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Accepting your creative cadence
And inviting more of it into your workflow.
Dear Creative Adventurer,
It’s nearly 1AM and I’m twisted like some strange homemade pretzel on the couch, pinned by one dog curled up against the small of my back and the other draped across my legs. My laptop balances precariously on my hip, meaning I have to sink a little into my double chins to see the screen clearly through my glasses, but I don’t mind. After waiting weeks for inspiration to strike, I’m finally (finally!) in tune with my creative cadence for writing.
What is creative cadence?
The word “cadence” speaks to the idea of rhythm – not to be conflated with routine. If I may, we’re a little too obsessed with “routines for success” these days – the likes of which infer the promise that if we follow so-and-so’s way of doing things that we’ll be granted access to the same kind of wins they enjoy. “Eat this breakfast and you’ll be more productive. Listen to this music and you’ll be more inspired. Work this way and it’ll all fall into place...”
Of course, I still devour any article in which somebody notable talks about their habits; it’s hard not to and I’m only human. I enjoy nosily mining the subtext for clues about how they really made it to where they are. It’s nice to believe that someone has it all figured out (and even nicer to believe that a lot of it hinges on what kind of coffee they drink or journal practice they keep).
But, if we’re not careful, this curiousity can cloud how we connect to how we create – aka our creative cadence, the rhythm that works best for and sustains our unique creativity like a metaphorical heartbeat.
Tuning out assumptions
Lately, I’ve been trying to squeeze personal writing projects, like The Gooseberry Review, into my studio schedule, but no matter how hard I try during daylight hours, the words refuse to work their way out of my brain.
It turns out that 11PM-1AM-ish, this time caught between night and more than night, is when I’m most fully able to write. This is when the words arrive with the least amount of resistance, clamoring to pour out onto the page through my fingertips. And yet, I’ve been fighting this inclination, because we’re told over and over again that it’s not a good thing to continue working in the evening after a busy day. (Fair point, burnout is a real problem in our culture.)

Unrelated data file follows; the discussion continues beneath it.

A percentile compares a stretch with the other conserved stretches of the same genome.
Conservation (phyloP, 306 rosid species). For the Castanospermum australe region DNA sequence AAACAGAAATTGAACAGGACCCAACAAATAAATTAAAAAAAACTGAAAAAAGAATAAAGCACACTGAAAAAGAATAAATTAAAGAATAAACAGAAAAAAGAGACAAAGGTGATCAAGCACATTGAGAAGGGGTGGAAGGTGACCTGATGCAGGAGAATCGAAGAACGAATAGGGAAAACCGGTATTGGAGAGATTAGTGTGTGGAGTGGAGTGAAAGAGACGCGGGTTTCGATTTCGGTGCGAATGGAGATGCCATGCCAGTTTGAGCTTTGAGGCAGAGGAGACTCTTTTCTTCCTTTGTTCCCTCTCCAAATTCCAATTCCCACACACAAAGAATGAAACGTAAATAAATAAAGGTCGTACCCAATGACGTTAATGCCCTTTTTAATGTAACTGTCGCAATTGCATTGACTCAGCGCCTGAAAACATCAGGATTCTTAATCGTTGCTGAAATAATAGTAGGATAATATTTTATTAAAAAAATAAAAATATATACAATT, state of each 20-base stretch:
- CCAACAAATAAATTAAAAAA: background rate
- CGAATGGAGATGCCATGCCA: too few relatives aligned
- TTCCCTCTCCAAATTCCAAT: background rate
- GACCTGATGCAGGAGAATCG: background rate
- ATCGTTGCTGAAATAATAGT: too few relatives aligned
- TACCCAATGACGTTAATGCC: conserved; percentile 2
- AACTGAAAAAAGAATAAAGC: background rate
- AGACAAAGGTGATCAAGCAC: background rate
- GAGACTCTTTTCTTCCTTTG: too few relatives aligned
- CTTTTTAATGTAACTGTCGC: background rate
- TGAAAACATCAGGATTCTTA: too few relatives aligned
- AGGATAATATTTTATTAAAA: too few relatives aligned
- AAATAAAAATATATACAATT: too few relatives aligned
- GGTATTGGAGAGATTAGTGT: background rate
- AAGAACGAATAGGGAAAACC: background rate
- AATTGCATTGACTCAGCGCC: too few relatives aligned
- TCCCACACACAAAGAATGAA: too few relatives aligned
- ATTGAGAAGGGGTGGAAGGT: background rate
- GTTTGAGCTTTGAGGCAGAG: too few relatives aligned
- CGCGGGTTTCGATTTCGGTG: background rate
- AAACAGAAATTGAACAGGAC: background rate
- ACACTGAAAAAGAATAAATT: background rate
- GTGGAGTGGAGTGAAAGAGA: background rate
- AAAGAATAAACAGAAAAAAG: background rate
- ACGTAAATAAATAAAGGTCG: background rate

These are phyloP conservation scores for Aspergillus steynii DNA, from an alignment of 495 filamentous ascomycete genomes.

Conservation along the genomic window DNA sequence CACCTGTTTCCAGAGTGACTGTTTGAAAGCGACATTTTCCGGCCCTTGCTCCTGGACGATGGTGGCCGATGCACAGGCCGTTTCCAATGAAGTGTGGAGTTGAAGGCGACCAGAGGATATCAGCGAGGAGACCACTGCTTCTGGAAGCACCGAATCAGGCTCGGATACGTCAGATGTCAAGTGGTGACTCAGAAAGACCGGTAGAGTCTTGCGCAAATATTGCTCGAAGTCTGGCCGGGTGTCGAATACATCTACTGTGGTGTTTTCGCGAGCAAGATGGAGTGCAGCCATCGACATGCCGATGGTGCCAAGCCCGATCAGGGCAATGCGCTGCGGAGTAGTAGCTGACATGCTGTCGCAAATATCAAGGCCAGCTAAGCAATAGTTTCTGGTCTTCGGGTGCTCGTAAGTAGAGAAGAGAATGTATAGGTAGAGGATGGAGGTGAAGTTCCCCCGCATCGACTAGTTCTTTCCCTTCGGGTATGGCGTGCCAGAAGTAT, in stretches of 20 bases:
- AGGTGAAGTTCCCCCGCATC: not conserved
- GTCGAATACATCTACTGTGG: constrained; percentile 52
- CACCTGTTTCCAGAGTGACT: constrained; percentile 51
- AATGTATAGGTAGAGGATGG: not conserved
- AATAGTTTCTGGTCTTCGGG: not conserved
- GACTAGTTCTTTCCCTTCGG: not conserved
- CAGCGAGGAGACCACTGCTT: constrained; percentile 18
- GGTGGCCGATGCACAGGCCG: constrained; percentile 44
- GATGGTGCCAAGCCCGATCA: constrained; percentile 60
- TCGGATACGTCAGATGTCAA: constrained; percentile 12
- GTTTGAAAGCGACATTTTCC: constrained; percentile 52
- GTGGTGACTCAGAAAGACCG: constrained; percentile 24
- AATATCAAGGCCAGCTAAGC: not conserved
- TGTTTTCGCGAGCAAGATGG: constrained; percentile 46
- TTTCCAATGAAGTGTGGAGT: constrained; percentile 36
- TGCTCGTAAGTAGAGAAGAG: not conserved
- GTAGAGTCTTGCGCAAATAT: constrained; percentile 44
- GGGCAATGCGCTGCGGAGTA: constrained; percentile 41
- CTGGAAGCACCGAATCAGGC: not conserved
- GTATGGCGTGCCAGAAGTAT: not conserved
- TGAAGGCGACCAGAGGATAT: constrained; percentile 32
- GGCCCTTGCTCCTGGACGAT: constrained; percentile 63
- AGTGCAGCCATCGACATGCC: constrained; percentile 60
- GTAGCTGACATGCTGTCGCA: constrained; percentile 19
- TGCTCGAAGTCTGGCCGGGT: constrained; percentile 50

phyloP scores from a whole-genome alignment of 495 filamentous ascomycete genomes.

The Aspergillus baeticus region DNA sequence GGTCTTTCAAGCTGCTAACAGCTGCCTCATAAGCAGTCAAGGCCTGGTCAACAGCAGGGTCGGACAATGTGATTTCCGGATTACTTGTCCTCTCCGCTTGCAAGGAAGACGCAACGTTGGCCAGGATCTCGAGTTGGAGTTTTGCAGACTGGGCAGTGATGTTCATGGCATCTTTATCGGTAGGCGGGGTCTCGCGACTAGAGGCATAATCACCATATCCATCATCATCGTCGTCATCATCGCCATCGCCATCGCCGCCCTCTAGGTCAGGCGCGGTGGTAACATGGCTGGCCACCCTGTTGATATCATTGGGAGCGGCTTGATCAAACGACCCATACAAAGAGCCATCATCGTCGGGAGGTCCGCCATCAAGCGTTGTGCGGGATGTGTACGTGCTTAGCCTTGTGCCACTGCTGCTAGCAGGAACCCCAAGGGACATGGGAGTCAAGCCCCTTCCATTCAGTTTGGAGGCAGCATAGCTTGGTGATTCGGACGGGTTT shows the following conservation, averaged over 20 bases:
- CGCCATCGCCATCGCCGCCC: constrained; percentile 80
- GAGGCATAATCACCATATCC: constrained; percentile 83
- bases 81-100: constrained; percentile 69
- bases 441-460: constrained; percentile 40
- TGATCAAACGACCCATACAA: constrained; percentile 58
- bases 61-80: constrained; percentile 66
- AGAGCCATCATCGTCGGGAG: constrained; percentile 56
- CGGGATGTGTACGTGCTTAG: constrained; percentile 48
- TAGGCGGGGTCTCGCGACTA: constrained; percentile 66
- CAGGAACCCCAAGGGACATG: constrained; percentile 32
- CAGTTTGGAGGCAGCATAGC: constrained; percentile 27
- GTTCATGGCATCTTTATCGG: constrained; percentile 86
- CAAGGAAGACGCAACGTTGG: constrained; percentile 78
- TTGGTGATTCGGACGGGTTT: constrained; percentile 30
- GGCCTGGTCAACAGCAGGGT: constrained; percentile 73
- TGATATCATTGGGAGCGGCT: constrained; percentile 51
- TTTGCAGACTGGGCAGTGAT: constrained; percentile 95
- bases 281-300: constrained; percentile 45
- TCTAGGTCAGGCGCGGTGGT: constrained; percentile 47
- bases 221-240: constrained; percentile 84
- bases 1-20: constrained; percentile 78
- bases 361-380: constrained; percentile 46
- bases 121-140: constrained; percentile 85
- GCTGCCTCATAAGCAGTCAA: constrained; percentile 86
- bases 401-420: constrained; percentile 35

I felt like I was doing something... wrong.
I’ve been so worried about what picking up my laptop to write when the rest of the world is winding down means – “The screen-time! Workaholic much? Why aren’t you resting?” – that I haven’t been writing.
Absorbing these assumptions disconnected me from my creative cadence – to the way I write, to when my imagination is most alive, to the fact that writing, although yes, technically a type of work, also feels good to me (most of the time), and that doing something that feels genuinely good is relaxing for me.
Instead of fighting my own rhythms, I needed to accept them. After all, two hours of making something in tune with your creative cadence is going to generate a far stronger result than five hours trying to force an idea to happen.
Keep in mind, this doesn’t mean that we should only create when the conditions are absolutely perfect – if we waited for that unicorn of circumstances we’d never get anything done. But we can set ourselves up for a more favourable outcome by knowing when our creativity is the most free-flowing.
Accepting your own creative cadence
So a friendly suggestion – if you’ve been feeling a bit stalled lately, maybe you don’t need to search hungrily for more inspiration, maybe you don’t need to pry into somebody else’s routines. Maybe, instead, you need to reconnect with your own creative cadence and invite more of it into your workflow.
Ask yourself if how you’re creating is how you create your best work… not when somebody else says it works best for them or should work best for you.
Do you create best in the early morning, the unearthly hours like me or somewhere in between?
Do you feel a need to make something every day or is once a week enough to be fulfilled?
Is there anything standing in the way of your creative cadence that you can change or work around?
Are you fighting it like I was and, if so, why?
And remember, what you need likely varies depending on what your focus is – for example, my writing rhythm is very different from my photography rhythm.
Onwards we go
Having this realization doesn’t mean that I’ve all of a sudden become a writing machine or that it’s been an easy thing to accommodate. Adjustments had to be made so all of my responsibilities could fit together, as well as an appropriate amount of sleep. And I don’t write every single night. But this isn’t about turning a rhythm into a rigid routine – it’s about giving yourself the opportunity to take action when you feel most imaginative.
Line by line, I’m slowly recovering my voice and my lust for putting beautiful words together in beautiful ways. I’m learning to pay closer attention to the surge-like presence that storms in late at night, prickling like a memory that I hadn’t realized I’d forgotten. And, most importantly, I’m letting myself soothe that sensation the only way possible, by getting up, saying hello to my creative cadence and writing.
May we all tap into more of what works best for us this summer.
Keep creating wildly,
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